Fallen trees and rocks serve as a current break for trout trying to conserve energy. Cast your line in water pockets that form behind boulders, along current edges where the water slows, outside bends, and near deep undercut banks and you’re sure to find rainbow trout.

When fly fishing in current, it’s best to cast your fly upstream and allow it to float down over any area where fish may be hiding. This technique will greatly improve your catch rate, especially when fly fishing fast moving streams and rivers.

Fishing for Rainbows in Still Water

When fishing for rainbow trout in still water, such as ponds and lakes, the key to finding them is to find cover. Targeting cover, including weedbeds, rock piles, fallen trees, or even under a dock, are your most likely bets for catching rainbows.

Still waters can be fished for rainbows using either fly fishing gear or a traditional casting rod. When fly fishing, you need to land your fly as near as possible to the location of the trout. When bait casting, you’ll want to cast into, or over, the cover where rainbows are found and then pull your bait or lure through the cover.

The following are likely habitats where you can catch Rainbow Trout:

Rainbow trout can be fished year round but some seasons are better than others for fishing wild rainbows. I’ve found that spring and fall tend to be the best times of year for fishing rainbows as this is when water temperatures are ideal (45 to 65 degrees Fahrenheit.) In some areas of their range, rainbow trout fishing is also productive throughout the winter months.

Rainbow trout will feed throughout the day but early morning and late afternoon when sunlight is weakest tend to be the most productive hours of the day for fishing rainbows.

Rainbow trout are a favorite among fly fishermen. These fish are lively, strong, and enjoyable to catch. Look for them in downstream flows or near shorelines with a lot of gravel. During the summer months, they tend to go to the deeper, cooler waters. The best time to fish for rainbow trout is at dusk or late evening when they feed. Anglers can use various methods and technique to catch rainbows, including drifting an artificial lure, dry fly fishing, hanging a lure below a bobber, or nymphing fly fishing.

The following are the most popular fishing methods and techniques for catching Rainbow Trout:

  1. Fly Fishing – This is one of the most popular techniques for catching rainbow trout. It can be used for lake fishing but is more common for fishing mountain streams and rivers. If you’re just getting started, the first thing you’ll need is the right equipment. You’ll find a list of recommend gear for fly fishing rainbow trout in the following section.

    After you have the right gear, position yourself below the location on the river you want to fish. Cast your fly upstream and allow it to drift through your target fishing spot. Make mends and keep as much of your fly line in the water as possible to allow the fly presentation to look natural.

    When fly fishing for rainbows in still water, such as a lake or large pond, I recommend using a dropper rig with a dry fly (indicator/hopper) on the surface and a wet fly (streamer/leech) suspended below the surface about 4 feet, followed by a chironomid fly at the end of the leader line 12 inches below the wet fly. If the water temperature is cold, you may need to adjust the depth of your presentation to reach the rainbows feeding in deeper water. One you get your wet fly at the right depth, give it a wiggle and then let it sit.

    dropper rig for fishing trout in a lake or still water

    Dropper rig with dry fly and wet fly.
  2. Spincasting (or spinning) – Fishing with a spincasting or spinning reel is an effective method for catching rainbows in moving or still water. There are numerous ways you can catch trout with spinning gear—which entails a spinning reel and rod. Spinning is ideal for light to medium size rainbows.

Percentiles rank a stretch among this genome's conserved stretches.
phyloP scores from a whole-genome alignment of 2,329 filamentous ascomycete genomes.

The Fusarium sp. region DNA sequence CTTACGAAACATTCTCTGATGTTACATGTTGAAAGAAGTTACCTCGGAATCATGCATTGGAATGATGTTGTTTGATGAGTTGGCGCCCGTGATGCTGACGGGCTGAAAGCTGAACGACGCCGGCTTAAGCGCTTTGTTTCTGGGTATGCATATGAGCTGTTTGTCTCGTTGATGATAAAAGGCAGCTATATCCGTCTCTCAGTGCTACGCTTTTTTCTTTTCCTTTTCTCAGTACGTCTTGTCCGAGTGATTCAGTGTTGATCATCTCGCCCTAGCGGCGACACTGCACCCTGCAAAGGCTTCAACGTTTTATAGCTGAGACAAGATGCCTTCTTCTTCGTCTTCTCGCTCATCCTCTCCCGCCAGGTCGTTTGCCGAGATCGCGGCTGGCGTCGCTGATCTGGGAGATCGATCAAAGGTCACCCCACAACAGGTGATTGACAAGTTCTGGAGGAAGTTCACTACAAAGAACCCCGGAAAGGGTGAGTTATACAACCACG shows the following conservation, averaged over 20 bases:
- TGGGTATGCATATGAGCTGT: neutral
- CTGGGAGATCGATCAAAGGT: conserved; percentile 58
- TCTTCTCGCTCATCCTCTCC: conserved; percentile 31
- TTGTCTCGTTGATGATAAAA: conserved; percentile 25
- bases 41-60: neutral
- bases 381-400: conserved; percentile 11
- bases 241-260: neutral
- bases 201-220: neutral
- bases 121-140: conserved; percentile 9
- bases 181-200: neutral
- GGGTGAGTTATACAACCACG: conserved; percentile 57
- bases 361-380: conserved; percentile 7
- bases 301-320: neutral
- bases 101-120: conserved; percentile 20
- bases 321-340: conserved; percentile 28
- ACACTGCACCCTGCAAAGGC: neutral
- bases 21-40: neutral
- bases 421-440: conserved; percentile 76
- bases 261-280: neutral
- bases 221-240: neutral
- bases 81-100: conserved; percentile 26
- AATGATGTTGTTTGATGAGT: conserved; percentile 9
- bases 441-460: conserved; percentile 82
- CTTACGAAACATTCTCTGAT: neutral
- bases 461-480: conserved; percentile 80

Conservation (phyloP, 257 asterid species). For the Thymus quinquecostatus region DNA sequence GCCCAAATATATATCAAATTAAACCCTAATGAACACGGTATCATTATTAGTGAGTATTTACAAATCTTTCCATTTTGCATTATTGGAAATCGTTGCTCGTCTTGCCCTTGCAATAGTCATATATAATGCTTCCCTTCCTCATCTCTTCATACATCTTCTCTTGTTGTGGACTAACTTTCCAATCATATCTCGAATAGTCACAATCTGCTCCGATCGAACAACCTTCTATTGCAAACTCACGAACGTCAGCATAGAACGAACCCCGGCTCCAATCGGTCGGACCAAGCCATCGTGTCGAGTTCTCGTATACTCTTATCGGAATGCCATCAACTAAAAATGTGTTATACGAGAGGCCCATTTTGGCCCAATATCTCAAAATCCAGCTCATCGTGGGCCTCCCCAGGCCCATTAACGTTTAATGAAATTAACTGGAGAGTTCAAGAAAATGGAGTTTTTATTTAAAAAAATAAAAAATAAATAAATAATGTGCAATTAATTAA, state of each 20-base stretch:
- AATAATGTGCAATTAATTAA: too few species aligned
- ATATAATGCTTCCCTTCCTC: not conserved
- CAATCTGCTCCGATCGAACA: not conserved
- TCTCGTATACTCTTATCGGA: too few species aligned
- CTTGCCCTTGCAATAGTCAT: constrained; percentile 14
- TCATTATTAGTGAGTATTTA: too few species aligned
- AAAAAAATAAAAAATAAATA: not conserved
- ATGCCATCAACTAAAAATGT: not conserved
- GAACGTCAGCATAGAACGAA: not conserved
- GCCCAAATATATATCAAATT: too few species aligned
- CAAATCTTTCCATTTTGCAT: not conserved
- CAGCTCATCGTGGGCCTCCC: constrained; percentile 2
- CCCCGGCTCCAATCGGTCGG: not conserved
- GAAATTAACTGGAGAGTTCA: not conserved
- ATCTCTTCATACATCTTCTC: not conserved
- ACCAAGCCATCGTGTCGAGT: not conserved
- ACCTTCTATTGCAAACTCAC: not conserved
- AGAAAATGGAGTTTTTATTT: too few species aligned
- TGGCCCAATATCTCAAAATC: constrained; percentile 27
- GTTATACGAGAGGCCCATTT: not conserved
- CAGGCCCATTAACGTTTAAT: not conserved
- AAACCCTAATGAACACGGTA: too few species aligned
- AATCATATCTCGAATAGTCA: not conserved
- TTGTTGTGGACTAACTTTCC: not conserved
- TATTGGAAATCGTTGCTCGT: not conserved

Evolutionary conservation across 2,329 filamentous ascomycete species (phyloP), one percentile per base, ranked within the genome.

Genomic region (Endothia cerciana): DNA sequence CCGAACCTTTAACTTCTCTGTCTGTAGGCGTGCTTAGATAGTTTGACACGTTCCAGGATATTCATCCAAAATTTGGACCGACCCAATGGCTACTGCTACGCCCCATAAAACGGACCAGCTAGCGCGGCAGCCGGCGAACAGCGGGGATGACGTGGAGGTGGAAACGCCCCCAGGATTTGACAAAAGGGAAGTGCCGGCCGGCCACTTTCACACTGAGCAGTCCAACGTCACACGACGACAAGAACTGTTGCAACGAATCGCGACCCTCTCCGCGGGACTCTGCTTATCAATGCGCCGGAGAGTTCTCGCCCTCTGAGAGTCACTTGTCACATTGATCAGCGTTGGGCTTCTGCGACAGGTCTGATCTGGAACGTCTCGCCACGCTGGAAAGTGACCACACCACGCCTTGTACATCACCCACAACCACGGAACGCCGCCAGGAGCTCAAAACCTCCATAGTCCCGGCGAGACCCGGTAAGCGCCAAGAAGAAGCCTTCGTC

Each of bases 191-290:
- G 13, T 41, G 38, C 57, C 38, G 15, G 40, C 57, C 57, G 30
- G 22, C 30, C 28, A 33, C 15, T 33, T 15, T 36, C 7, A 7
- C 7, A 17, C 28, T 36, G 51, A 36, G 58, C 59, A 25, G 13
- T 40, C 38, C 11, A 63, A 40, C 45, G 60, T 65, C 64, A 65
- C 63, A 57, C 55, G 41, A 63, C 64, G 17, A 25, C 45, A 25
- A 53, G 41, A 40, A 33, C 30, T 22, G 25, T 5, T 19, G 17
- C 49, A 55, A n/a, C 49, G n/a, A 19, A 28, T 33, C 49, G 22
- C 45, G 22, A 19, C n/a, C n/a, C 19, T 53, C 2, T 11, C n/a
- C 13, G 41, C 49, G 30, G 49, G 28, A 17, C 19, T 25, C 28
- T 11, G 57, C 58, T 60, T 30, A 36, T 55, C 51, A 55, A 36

Spinning rods are great for trout fishing in general because they’re easy for just about any angler to use, compared to baitcasting which requires experience and skill. Another plus is that spinning can be just as effective as fly fishing but the gear is a lot more affordable.

    With spinning you can cast artificial lures or bait from the bank or from behind a boat. Spinning gear is also ideal for vertical jigging, trolling, drift fishing or ice fishing for rainbows.

  3. Bait Casting – Using a baitcaster setup works well when casting from the bank or trolling for rainbows in a lake. They’re a little more challenging to use than spinning rods but you can get a good hookset when the trout takes the bait.

    Baitcasters allow you to launch bait from the tip of the rod by releasing the spool with your hand and allowing the bait to take the line as it flies through the air to land at the target fishing spot. Baitcasting is ideal for heavier fishing line and tackle and allows for better placement of bait.

  4. Upstream Casting – This is a fly fishing technique where you position yourself downstream from your target fishing spot and then cast your fly upstream allowing it to drift through the path of the waiting trout. When the fly reaches downstream from your postion you can then real it in and repeat the technique.

Rainbow trout are aggressive feeders and will take a large variety of baits, including worms, roe, insects, leeches and egg sacks. When available, crustaceans—such as shrimp and crayfish—are also great rainbow trout bait.

When fishing with aquatic or terrestrial insect bait, always try to match your bait to the trout’s natural food source. Targeting trout using a bait they’re familiar with will increase the likelihood of a bite.

Rainbows will also take a variety of artificial lures. Inline spinners, spoons, plugs and flies are all excellent choices for targeting rainbow trout. Its important when fishing with flies to “match the hatch”. Select fly patterns that match the seasonal fly hatches along the portion of river or stream you’re fishing.

Dry flies, wet flies, nymph flies, emergers and streamers are all great for getting hungry rainbows to take a bite. Some of my favorite dry flies include Parachute Adams, Elk Hair Caddis, and Chernobyl Ant. Emergers I use to reel in trophy rainbows include RS2, Sparkle Pupa and Klinkhammer. Nymph patterns including Pheasant Tail, Prince Nymph, and Gold Ribbed Hare’s Ear are great options as well. Classic streamers including the Wooly Bugger (black or white), Morrish Mouse and Clouser Minnow will also reel in trophy rainbows.